The author's technology-based examples of what invisibility means unearth the dark truth we all bury our heads in the sand over; it is nearly impossible to be unseen. The sociological, psychological, and ecological examples bring light to the subject. They attach value to the art of invisibility, encouraging us to asses our role on this bright stage that everyone in the world with an internet connection can view.

—Brian Turk

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The Night Visitors

Carol Goodman
William Morrow, $15.99, 2019

Based on her experience as a volunteer at a domestic abuse hotline, acclaimed author Goodman’s latest novel follows Alice, a mom fleeing the abusive father of her son. Desperate to find shelter and protect 10-year-old Oren, Alice calls the domestic abuse hotline for help. They send Mattie, a social worker, who brings Alice and Oren back to her house in the woods. Mattie immediately forms a connection with Oren, who reminds her of her little brother who died as a boy. As a snowstorm worsens, truths about both Alice and Mattie’s past are brought to light in this nailbiting gothic thriller.

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Never Look Back

Alison Gaylin
William Morrow, $16.99, July 2, 2019*

Alison Gaylin’s psychological thriller brings readers a story of murder, deception, and family secrets. In a new genre of nested meta-fiction, Never Look Back tells the tale of a fictional podcast producer named Quentin Garrison, who is investigating the story of April Cooper and Gabriel LeRoy, teenaged murderers who killed dozens of people in Southern California’s Inland Empire in 1976. These murderers were rumored to have died in a fire, but after receiving a mysterious tip from a source, Garrison has reason to believe that Alison Cooper might still be alive. With one phone call, Garrison turns the life of New York film columnist Robin Diamond upside down when he suggests that her mother might be a mass murderer. *This book has not yet been released.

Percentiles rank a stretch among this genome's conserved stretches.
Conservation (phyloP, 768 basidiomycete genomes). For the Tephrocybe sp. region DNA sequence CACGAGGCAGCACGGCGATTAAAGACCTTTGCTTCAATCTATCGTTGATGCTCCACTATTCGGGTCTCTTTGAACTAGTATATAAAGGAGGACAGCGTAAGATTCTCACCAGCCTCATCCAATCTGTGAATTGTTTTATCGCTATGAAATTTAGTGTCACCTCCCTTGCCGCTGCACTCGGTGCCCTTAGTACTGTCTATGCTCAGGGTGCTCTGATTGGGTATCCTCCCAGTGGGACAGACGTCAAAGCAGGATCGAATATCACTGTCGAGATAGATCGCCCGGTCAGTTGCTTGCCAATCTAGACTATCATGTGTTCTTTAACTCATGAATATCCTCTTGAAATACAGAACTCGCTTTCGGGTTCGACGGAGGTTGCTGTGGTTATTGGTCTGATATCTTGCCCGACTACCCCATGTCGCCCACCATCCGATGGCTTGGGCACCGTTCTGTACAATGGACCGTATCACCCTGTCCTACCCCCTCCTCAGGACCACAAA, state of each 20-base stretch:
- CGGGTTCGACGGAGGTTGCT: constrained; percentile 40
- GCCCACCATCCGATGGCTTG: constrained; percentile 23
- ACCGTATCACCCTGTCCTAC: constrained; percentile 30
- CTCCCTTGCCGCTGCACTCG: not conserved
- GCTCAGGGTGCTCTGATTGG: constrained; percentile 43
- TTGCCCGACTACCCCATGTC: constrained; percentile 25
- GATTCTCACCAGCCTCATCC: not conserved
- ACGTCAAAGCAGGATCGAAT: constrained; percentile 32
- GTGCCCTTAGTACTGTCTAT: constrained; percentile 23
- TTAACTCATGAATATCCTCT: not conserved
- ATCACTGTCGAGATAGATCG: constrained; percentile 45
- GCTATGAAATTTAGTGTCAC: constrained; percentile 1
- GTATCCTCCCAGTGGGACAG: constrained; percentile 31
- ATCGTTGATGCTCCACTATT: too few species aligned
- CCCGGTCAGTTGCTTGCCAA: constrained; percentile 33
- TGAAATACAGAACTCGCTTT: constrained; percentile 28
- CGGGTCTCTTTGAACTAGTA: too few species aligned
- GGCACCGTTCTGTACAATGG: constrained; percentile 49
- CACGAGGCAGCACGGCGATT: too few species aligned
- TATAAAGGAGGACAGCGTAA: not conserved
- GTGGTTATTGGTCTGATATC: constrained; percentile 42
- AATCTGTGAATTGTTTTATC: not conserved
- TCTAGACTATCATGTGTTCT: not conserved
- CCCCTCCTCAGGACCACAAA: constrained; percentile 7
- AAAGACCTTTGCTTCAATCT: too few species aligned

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The Kitchen Brigade

Laurie Boris
Self-published, $14.99, 2019

The year is 2049. A post-Trump America is living under Russian rule and civil war has broken out. Russian forces are occupying New York, and Valerie Kipplander, the daughter of the assassinated secretary of state and gifted culinary student, is taken out of jail and forced to cook for a Russian general. Torn between the primal drive for survival and patriotic loyalty, Valerie struggles with the risky decision of either joining the resistance or cooking for the troops that plan on insidiously destroying her beloved country. Boris’s dystopian novel offers powerful insight into the haunting what-ifs with her rich, detailed narrative of the despair, courage, and persistent creativity.